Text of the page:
Kevin Whitt has worn many hats. He was a drag queen before he became a conservative Christian activist. He was also a field organizer for the Republican Party of Texas, but he's now back on the job market.
Last Monday, The Texas Tribune reported that Whitt had filmed himself outside the U.S. Capitol amid the Jan. 6 insurrection. During that incident, supporters of former President Donald Trump stormed the building in an effort to stop the certification of the November 2020 presidential election results, which they claim were rigged.
The state’s GOP promptly dropped Whitt after the outlet asked for comment, according to the article.
Whitt blames his firing on The Texas Tribune and claims subsequent news articles were written with a liberal slant.
“All they were trying to do was smear me, and none of them cared about me as a human being,” Whitt told the Observer. “If you’re going to be a liberal media source, be a liberal media source but at least tell the truth. And nobody was telling the truth.”
So what did the liberal media get wrong, according to Whitt? Some insinuated that he had gone inside the Capitol building; he said he never did. The Texas Tribune wrote that Whitt had dined at Comet Ping Pong; he said he hadn’t.
Luke Twombly, spokesman for the Republican Party of Texas, told the Observer that it was Whitt’s self-filmed outburst at Comet Ping Pong that led to his termination.
“We found that unacceptable behavior,” Twombly said. “He can blame the Tribune if he wants, but it was his behavior that did it.”
Whitt said he felt “canceled” for his views, but Twombly refutes that, too.
“There’s a difference between being given your walking papers and being canceled,” Twombly said.
A video on Whitt’s Facebook shows him arguing with a Comet Ping Pong waitress. He accuses the restaurant of "serving up dead kids" and shouts into the dining room that they are pedophiles who are abusing children.
The Pizzagate conspiracy theory first appeared around the 2016 presidential election. It alleges the restaurant is home to a child sex-trafficking ring, a theory that has led some extremists to threaten waitstaff and show up with guns. In December 2016, a man traveled from North Carolina with an AR-15 and fired three shots into the pizzeria. No one was injured, but the incident underscored the real-life consequences of conspiracy theories.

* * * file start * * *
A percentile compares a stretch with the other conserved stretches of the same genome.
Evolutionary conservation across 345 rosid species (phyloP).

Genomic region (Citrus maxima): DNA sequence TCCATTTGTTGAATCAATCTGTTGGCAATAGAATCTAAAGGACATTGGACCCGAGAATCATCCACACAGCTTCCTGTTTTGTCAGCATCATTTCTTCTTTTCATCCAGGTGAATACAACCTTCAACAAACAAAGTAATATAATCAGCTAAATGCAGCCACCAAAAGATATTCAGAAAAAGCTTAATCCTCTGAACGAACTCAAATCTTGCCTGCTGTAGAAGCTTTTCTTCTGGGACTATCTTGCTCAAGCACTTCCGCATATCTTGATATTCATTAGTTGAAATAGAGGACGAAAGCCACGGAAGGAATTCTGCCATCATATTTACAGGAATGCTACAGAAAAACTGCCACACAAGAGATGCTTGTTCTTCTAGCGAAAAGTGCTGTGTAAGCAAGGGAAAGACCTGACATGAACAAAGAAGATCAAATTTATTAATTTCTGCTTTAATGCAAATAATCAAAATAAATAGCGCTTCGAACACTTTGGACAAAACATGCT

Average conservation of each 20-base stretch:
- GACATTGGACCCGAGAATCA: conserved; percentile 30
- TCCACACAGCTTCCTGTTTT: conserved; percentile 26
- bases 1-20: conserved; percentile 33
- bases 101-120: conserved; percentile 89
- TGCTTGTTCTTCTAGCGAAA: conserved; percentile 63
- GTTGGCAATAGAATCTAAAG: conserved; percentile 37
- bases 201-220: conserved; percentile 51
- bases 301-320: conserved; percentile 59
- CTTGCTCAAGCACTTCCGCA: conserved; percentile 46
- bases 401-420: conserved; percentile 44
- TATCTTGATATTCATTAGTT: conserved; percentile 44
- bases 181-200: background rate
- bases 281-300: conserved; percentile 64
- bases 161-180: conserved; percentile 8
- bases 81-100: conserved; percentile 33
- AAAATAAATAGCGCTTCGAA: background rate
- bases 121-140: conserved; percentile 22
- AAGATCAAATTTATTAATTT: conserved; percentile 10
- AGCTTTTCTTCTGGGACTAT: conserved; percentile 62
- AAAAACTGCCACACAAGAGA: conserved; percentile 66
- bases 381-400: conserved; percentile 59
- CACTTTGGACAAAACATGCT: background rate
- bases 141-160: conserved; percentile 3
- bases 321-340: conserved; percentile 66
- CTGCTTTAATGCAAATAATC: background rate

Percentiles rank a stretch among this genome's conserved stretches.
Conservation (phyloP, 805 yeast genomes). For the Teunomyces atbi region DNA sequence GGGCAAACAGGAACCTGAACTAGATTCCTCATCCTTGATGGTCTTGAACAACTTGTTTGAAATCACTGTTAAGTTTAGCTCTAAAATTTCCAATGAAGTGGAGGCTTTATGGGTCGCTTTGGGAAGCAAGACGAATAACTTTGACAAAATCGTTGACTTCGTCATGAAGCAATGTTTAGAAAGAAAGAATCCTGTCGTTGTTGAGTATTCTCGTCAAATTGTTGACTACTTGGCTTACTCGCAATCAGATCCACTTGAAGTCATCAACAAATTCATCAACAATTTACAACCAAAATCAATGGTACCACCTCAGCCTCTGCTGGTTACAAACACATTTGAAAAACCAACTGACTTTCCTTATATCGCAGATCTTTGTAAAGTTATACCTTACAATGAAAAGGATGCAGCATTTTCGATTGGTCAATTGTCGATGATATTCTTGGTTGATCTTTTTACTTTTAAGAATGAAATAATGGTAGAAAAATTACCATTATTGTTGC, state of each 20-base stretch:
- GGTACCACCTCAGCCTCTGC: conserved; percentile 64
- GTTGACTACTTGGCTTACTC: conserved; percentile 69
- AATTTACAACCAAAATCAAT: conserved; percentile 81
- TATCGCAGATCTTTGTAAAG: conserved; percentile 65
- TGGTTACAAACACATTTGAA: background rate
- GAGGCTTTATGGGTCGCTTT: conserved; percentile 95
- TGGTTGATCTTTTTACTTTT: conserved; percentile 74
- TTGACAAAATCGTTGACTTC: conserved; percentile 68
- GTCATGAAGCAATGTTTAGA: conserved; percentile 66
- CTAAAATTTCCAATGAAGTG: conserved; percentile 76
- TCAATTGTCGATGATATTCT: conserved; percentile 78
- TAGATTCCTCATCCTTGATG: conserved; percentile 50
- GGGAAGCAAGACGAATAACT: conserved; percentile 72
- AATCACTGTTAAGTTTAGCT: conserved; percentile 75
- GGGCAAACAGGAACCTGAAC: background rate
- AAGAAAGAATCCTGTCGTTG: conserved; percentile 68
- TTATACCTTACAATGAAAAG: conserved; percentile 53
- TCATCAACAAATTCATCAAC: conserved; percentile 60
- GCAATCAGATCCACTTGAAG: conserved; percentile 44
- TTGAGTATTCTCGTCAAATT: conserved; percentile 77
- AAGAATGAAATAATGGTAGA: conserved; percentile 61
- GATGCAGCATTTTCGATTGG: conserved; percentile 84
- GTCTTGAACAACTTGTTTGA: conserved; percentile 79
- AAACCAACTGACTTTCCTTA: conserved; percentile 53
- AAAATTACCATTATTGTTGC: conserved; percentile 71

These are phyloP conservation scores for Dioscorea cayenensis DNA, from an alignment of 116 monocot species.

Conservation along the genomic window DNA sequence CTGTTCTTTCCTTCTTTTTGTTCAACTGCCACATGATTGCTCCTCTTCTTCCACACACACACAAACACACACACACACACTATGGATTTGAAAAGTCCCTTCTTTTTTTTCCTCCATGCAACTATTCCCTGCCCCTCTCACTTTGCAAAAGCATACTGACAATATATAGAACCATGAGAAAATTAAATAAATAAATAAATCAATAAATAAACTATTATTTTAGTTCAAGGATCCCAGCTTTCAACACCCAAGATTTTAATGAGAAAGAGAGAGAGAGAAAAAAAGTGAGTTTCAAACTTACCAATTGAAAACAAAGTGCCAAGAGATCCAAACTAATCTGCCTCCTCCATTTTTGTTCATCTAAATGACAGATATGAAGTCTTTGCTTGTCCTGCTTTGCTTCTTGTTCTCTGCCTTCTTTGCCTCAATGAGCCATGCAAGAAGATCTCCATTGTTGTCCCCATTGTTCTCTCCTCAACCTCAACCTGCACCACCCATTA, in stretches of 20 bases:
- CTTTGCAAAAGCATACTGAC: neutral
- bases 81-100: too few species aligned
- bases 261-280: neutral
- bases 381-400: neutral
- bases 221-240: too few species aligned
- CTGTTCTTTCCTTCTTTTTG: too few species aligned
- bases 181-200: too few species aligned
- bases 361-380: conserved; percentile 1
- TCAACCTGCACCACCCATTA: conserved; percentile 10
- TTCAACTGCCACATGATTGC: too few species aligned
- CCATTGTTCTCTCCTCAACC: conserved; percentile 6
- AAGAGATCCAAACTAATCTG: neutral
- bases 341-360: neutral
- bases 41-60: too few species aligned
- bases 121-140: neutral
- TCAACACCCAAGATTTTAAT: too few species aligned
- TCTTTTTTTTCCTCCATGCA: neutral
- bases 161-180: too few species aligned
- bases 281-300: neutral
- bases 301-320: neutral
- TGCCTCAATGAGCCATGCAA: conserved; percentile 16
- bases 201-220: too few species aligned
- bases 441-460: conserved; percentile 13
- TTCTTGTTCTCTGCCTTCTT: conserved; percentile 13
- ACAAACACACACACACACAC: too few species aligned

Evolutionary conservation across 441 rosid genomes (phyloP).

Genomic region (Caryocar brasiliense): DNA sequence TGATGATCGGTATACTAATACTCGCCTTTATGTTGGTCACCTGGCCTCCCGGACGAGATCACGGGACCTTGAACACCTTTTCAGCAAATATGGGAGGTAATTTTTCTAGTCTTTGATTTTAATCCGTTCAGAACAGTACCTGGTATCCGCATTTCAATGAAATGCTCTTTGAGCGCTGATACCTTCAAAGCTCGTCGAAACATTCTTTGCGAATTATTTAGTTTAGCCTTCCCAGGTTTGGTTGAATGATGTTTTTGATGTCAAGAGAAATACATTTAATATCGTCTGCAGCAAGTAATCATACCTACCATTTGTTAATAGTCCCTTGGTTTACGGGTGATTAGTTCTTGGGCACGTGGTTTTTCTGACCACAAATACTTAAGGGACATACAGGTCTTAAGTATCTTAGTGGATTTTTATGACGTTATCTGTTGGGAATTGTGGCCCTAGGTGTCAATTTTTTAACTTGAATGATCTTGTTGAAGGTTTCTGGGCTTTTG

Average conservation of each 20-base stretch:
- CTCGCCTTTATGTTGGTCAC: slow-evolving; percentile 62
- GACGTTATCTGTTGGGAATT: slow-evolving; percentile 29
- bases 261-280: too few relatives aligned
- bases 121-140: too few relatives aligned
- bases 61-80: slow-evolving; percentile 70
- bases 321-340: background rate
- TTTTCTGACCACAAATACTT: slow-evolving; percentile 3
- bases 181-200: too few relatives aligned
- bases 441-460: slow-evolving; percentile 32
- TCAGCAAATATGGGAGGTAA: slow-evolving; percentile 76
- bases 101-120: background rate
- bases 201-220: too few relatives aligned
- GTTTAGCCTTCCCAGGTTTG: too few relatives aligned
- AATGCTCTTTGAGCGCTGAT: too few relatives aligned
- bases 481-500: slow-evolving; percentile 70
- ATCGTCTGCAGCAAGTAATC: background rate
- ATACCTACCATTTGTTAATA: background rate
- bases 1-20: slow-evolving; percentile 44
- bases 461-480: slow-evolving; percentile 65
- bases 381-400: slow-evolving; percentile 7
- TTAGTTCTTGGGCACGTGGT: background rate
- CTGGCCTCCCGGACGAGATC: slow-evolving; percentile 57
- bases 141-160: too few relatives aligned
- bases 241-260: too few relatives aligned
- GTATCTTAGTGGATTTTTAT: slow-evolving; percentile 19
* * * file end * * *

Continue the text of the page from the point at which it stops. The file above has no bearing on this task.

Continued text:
During his encounter at Comet Ping Pong in December, Whitt said a “suspicious” waitress asked him to leave after she caught him filming the restaurant’s artwork. He said he was attempting to uncover the purported satanic and pedophilic symbolism within the paintings.
But Whitt said he never ate there; rather, he and his friends were going to buy bottled beverages.
“The history is that they put baby parts in their pizza sauce,” he told the Observer. “And I was like, ‘I am not going to eat like baby parts. Disgusting.’”
Believing Pizzagate is one thing, but Whitt denies subscribing to QAnon, a conspiracy theory that claims elite Democrats are part of a satanic, pedophilic, cannibalistic cabal.
Although he once identified as trans, Whitt said that changed after he had an encounter with Jesus; shortly after, he became a conservative. He abandoned drag upon converting to Christianity.
Now, Whitt is dedicated to lobbying to ban gender reassignment in young children; if kids are too young to purchase cigarettes, he said, they shouldn’t be allowed to choose their gender.
According to LGBTQ Nation, Whitt appeared in two attack ads that claim President Joe Biden and Michigan Sen. Gary Peters, a Democrat, support “legal child abuse.”
He wasn’t always that way. Prior to becoming a conservative, Whitt said he auditioned for RuPaul’s Drag Race. He said he submitted his audition tape late but that the show featured it on commercials.
Whitt has also protested against Dallas Public Library’s Drag Queen Story Hour. He believes that some LGBT activists may “counsel” children to become transgender or dress in drag.
He said he’s passionate about the cause because he was gender-confused as a kid and was made fun of for being feminine, and his childhood was a “living hell.” He wants kids to realize that being effeminate doesn’t mean they’re gay.
Still, Whitt insists he doesn’t hate the LGBT community.
“I’m tired of people trying to spread these lies that I’m out to get them. I’m not,” he said. “I just want them to leave kids alone. That’s all.”
Whitt has also organized "Open Texas" rallies to protest Gov. Greg Abbott's COVID-19 policies. Before getting hired as a GOP staffer, he worked as a stylist at the Dallas salon of Shelley Luther, another vocal Abbott critic and one-time state Senate candidate.
Although he said he will never work for the Republican Party again — he now considers himself an independent — Whitt said he’ll be involved in the current state legislative session. He’s said he’s still the Texas assistant director for the “pro-family” MassResistance, an organization that the Southern Poverty Law Center has labeled an anti-LGBT hate group.
Some have accused Whitt of sympathizing with the Proud Boys, which Canada considers a terrorist group and the SPLC defines as a hate group. Critics have pointed to a selfie posted to Whitt’s social media in which he flashes the OK symbol, a hand gesture that has been co-opted by extremists, according to the Anti-Defamation League.
Whitt laughed when the Observer asked him about the photo and denied that the symbol stands for white power.
“It’s just simply, simply a way to troll the left,” he said. “We want to troll the left sometimes because the left gets mad at every single thing we do.”
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